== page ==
Surgical Volunteerism

We recognize that at the core of surgical training is the ability to take care of any patient with any level of resources. Surgical volunteer trips give you the opportunity to practice with non-English speaking patients using less-than-optimal equipment and supplies.  Participating in these trips helps you maintain your focus on clinical duties while helping you understand the impact that access to surgical care can have on the world as a whole. At Mount Sinai, we believe these trips can allow us to bridge the global health care gap, one patient at a time.

We recognize that at the core of surgical training is the ability to take care of any patient with any level of resources. Surgical volunteer trips give you the opportunity to practice with non-English speaking patients using less-than-optimal equipment and supplies.  Participating in these trips helps you maintain your focus on clinical duties while helping you understand the impact that access to surgical care can have on the world as a whole. At Mount Sinai, we believe thesetrips can allow us to bridge the global health care gap, one patient at a time. 

“My global surgery experience has far exceeded my highest expectations. Not only have I gone on three surgical trips, but as a PGY2 I was granted the opportunity to organize a mission to Nicaragua where, with the support of five surgical attendings, we operated on more than 70 patients in one week. This component of my residency has been unforgettable and invaluable.”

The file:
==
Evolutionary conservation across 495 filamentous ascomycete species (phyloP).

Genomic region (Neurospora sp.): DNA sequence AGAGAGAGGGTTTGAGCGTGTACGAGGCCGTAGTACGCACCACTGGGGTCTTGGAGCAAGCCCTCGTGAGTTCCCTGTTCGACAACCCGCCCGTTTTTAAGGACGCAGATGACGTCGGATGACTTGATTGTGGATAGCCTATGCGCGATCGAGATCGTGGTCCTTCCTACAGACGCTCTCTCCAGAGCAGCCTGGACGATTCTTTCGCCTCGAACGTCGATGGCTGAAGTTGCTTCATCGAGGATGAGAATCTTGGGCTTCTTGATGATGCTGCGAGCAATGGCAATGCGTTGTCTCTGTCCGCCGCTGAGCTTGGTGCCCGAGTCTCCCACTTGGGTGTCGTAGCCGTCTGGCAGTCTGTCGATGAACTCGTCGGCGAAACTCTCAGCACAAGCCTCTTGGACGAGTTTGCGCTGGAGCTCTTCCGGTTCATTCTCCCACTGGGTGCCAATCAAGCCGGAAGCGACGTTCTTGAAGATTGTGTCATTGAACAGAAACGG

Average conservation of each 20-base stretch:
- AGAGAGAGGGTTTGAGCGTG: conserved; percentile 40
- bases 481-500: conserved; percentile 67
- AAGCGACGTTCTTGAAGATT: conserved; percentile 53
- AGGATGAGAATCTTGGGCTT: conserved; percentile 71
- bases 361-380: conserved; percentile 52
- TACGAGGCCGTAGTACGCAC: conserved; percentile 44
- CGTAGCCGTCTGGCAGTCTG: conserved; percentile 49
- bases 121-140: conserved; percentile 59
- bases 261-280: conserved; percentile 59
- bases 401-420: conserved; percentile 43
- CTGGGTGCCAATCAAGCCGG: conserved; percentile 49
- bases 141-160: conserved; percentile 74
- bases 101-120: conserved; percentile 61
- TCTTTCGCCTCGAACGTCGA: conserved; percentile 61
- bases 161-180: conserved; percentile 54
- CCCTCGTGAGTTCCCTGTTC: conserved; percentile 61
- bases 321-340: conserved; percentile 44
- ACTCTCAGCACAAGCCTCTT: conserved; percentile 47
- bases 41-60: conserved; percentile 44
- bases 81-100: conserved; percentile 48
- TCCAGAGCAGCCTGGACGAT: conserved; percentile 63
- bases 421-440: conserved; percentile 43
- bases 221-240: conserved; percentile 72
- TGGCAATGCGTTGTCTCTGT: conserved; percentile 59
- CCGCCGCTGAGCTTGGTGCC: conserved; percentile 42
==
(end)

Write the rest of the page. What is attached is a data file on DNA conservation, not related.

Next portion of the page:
- Brianne Sullivan, MD, Nicaragua, Dominican Republic, 2017, 2018, 2019

“The trip really opened my eyes to the needs of people without access to surgical care. The opportunity to serve these genuinely humble people of Nigeria is an experience that I will never forget. I am inspired to make surgical missions a part of my life.”
- David Lee, MD, after a mission to Akwa Ibom, Nigeria, 2011

Image of two doctors performing surgery

“Though this incredible journey was short, the heightened awareness and appreciation I have gained will be long-lasting. This irreplaceable impact has led to my vow to not take for granted even the most basic amenities or misuse our resources on a day-to-day basis.”
- Elaine Chan, MD, after a mission trip to Abidjan, Cte D’Ivoire, 2010

“The experience was invaluable to me as a doctor and a person. Residency can be long and arduous, and it is easy to lose sight of why we became doctors—namely to serve those less fortunate than ourselves. This trip renewed my faith that, when distilled to its most basic essence, medicine is a noble profession that we are lucky to be a small part of.”
- George Dreszer, MD, after a mission trip to Pucallpa, Peru, 2008